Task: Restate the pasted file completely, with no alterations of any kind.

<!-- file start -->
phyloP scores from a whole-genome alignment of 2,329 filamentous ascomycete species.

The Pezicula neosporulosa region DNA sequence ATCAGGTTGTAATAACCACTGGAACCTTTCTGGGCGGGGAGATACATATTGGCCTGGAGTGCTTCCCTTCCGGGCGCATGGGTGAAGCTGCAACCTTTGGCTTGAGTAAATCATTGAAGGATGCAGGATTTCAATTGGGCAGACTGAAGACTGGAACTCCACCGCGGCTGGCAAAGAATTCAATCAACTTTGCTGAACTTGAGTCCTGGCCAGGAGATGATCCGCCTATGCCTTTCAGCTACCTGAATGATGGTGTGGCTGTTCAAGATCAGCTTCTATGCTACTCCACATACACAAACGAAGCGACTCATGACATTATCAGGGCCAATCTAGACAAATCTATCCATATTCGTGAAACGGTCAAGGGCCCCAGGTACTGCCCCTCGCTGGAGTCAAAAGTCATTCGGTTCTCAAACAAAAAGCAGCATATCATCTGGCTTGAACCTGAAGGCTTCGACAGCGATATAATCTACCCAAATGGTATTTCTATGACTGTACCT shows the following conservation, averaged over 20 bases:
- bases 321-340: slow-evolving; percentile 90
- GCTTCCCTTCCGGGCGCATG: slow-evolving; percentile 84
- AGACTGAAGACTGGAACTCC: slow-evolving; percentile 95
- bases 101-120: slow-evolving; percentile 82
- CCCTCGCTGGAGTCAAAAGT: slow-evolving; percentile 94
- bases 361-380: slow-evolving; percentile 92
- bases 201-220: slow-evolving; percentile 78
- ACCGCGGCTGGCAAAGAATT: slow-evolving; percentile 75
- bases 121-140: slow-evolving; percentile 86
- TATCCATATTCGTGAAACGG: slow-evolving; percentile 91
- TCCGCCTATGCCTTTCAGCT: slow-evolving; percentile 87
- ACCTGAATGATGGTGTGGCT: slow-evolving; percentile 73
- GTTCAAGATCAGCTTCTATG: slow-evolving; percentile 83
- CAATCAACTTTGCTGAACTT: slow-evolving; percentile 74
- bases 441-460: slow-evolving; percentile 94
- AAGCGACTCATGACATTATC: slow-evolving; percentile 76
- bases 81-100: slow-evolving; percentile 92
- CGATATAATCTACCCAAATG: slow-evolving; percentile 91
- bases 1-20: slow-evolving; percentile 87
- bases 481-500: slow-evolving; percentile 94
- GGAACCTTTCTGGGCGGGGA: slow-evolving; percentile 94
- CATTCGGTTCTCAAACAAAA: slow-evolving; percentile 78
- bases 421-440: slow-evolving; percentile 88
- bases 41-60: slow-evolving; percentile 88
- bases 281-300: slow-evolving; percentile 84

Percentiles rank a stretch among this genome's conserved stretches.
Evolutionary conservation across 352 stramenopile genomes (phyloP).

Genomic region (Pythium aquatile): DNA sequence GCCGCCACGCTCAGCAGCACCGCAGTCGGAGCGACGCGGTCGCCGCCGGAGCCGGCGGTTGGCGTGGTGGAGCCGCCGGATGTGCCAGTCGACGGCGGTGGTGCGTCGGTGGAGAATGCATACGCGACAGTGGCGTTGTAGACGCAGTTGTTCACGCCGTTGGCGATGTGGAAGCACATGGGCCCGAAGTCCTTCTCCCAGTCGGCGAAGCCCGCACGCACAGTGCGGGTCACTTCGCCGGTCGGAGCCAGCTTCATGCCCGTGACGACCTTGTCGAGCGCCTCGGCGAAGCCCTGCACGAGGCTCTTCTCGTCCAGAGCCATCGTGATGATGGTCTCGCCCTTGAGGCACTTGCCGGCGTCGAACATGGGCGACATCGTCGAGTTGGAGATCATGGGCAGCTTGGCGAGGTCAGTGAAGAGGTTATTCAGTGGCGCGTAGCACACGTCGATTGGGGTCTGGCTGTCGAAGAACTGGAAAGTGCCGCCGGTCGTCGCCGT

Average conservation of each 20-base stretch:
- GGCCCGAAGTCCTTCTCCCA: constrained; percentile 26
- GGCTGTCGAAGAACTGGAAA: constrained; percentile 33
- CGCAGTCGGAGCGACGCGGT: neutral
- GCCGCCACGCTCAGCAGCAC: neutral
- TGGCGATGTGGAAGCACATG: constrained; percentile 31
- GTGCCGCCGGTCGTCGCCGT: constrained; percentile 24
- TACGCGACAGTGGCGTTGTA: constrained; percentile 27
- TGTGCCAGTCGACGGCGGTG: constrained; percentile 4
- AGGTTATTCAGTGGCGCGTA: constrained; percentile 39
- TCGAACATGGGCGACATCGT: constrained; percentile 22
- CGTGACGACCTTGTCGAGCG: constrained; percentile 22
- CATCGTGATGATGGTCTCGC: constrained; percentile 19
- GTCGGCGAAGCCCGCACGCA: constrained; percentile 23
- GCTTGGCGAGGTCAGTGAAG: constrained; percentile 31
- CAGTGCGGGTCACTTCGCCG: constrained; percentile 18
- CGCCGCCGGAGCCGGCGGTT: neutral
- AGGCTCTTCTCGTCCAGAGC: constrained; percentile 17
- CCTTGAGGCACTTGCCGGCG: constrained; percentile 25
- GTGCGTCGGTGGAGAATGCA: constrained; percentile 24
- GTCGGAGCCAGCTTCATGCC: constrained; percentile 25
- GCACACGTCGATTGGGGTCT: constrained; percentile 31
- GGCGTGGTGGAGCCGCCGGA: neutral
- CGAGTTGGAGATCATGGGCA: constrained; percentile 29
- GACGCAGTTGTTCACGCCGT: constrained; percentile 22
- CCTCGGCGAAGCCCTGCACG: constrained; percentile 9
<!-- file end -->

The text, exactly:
phyloP scores from a whole-genome alignment of 2,329 filamentous ascomycete species.

The Pezicula neosporulosa region DNA sequence ATCAGGTTGTAATAACCACTGGAACCTTTCTGGGCGGGGAGATACATATTGGCCTGGAGTGCTTCCCTTCCGGGCGCATGGGTGAAGCTGCAACCTTTGGCTTGAGTAAATCATTGAAGGATGCAGGATTTCAATTGGGCAGACTGAAGACTGGAACTCCACCGCGGCTGGCAAAGAATTCAATCAACTTTGCTGAACTTGAGTCCTGGCCAGGAGATGATCCGCCTATGCCTTTCAGCTACCTGAATGATGGTGTGGCTGTTCAAGATCAGCTTCTATGCTACTCCACATACACAAACGAAGCGACTCATGACATTATCAGGGCCAATCTAGACAAATCTATCCATATTCGTGAAACGGTCAAGGGCCCCAGGTACTGCCCCTCGCTGGAGTCAAAAGTCATTCGGTTCTCAAACAAAAAGCAGCATATCATCTGGCTTGAACCTGAAGGCTTCGACAGCGATATAATCTACCCAAATGGTATTTCTATGACTGTACCT shows the following conservation, averaged over 20 bases:
- bases 321-340: slow-evolving; percentile 90
- GCTTCCCTTCCGGGCGCATG: slow-evolving; percentile 84
- AGACTGAAGACTGGAACTCC: slow-evolving; percentile 95
- bases 101-120: slow-evolving; percentile 82
- CCCTCGCTGGAGTCAAAAGT: slow-evolving; percentile 94
- bases 361-380: slow-evolving; percentile 92
- bases 201-220: slow-evolving; percentile 78
- ACCGCGGCTGGCAAAGAATT: slow-evolving; percentile 75
- bases 121-140: slow-evolving; percentile 86
- TATCCATATTCGTGAAACGG: slow-evolving; percentile 91
- TCCGCCTATGCCTTTCAGCT: slow-evolving; percentile 87
- ACCTGAATGATGGTGTGGCT: slow-evolving; percentile 73
- GTTCAAGATCAGCTTCTATG: slow-evolving; percentile 83
- CAATCAACTTTGCTGAACTT: slow-evolving; percentile 74
- bases 441-460: slow-evolving; percentile 94
- AAGCGACTCATGACATTATC: slow-evolving; percentile 76
- bases 81-100: slow-evolving; percentile 92
- CGATATAATCTACCCAAATG: slow-evolving; percentile 91
- bases 1-20: slow-evolving; percentile 87
- bases 481-500: slow-evolving; percentile 94
- GGAACCTTTCTGGGCGGGGA: slow-evolving; percentile 94
- CATTCGGTTCTCAAACAAAA: slow-evolving; percentile 78
- bases 421-440: slow-evolving; percentile 88
- bases 41-60: slow-evolving; percentile 88
- bases 281-300: slow-evolving; percentile 84

Percentiles rank a stretch among this genome's conserved stretches.
Evolutionary conservation across 352 stramenopile genomes (phyloP).

Genomic region (Pythium aquatile): DNA sequence GCCGCCACGCTCAGCAGCACCGCAGTCGGAGCGACGCGGTCGCCGCCGGAGCCGGCGGTTGGCGTGGTGGAGCCGCCGGATGTGCCAGTCGACGGCGGTGGTGCGTCGGTGGAGAATGCATACGCGACAGTGGCGTTGTAGACGCAGTTGTTCACGCCGTTGGCGATGTGGAAGCACATGGGCCCGAAGTCCTTCTCCCAGTCGGCGAAGCCCGCACGCACAGTGCGGGTCACTTCGCCGGTCGGAGCCAGCTTCATGCCCGTGACGACCTTGTCGAGCGCCTCGGCGAAGCCCTGCACGAGGCTCTTCTCGTCCAGAGCCATCGTGATGATGGTCTCGCCCTTGAGGCACTTGCCGGCGTCGAACATGGGCGACATCGTCGAGTTGGAGATCATGGGCAGCTTGGCGAGGTCAGTGAAGAGGTTATTCAGTGGCGCGTAGCACACGTCGATTGGGGTCTGGCTGTCGAAGAACTGGAAAGTGCCGCCGGTCGTCGCCGT

Average conservation of each 20-base stretch:
- GGCCCGAAGTCCTTCTCCCA: constrained; percentile 26
- GGCTGTCGAAGAACTGGAAA: constrained; percentile 33
- CGCAGTCGGAGCGACGCGGT: neutral
- GCCGCCACGCTCAGCAGCAC: neutral
- TGGCGATGTGGAAGCACATG: constrained; percentile 31
- GTGCCGCCGGTCGTCGCCGT: constrained; percentile 24
- TACGCGACAGTGGCGTTGTA: constrained; percentile 27
- TGTGCCAGTCGACGGCGGTG: constrained; percentile 4
- AGGTTATTCAGTGGCGCGTA: constrained; percentile 39
- TCGAACATGGGCGACATCGT: constrained; percentile 22
- CGTGACGACCTTGTCGAGCG: constrained; percentile 22
- CATCGTGATGATGGTCTCGC: constrained; percentile 19
- GTCGGCGAAGCCCGCACGCA: constrained; percentile 23
- GCTTGGCGAGGTCAGTGAAG: constrained; percentile 31
- CAGTGCGGGTCACTTCGCCG: constrained; percentile 18
- CGCCGCCGGAGCCGGCGGTT: neutral
- AGGCTCTTCTCGTCCAGAGC: constrained; percentile 17
- CCTTGAGGCACTTGCCGGCG: constrained; percentile 25
- GTGCGTCGGTGGAGAATGCA: constrained; percentile 24
- GTCGGAGCCAGCTTCATGCC: constrained; percentile 25
- GCACACGTCGATTGGGGTCT: constrained; percentile 31
- GGCGTGGTGGAGCCGCCGGA: neutral
- CGAGTTGGAGATCATGGGCA: constrained; percentile 29
- GACGCAGTTGTTCACGCCGT: constrained; percentile 22
- CCTCGGCGAAGCCCTGCACG: constrained; percentile 9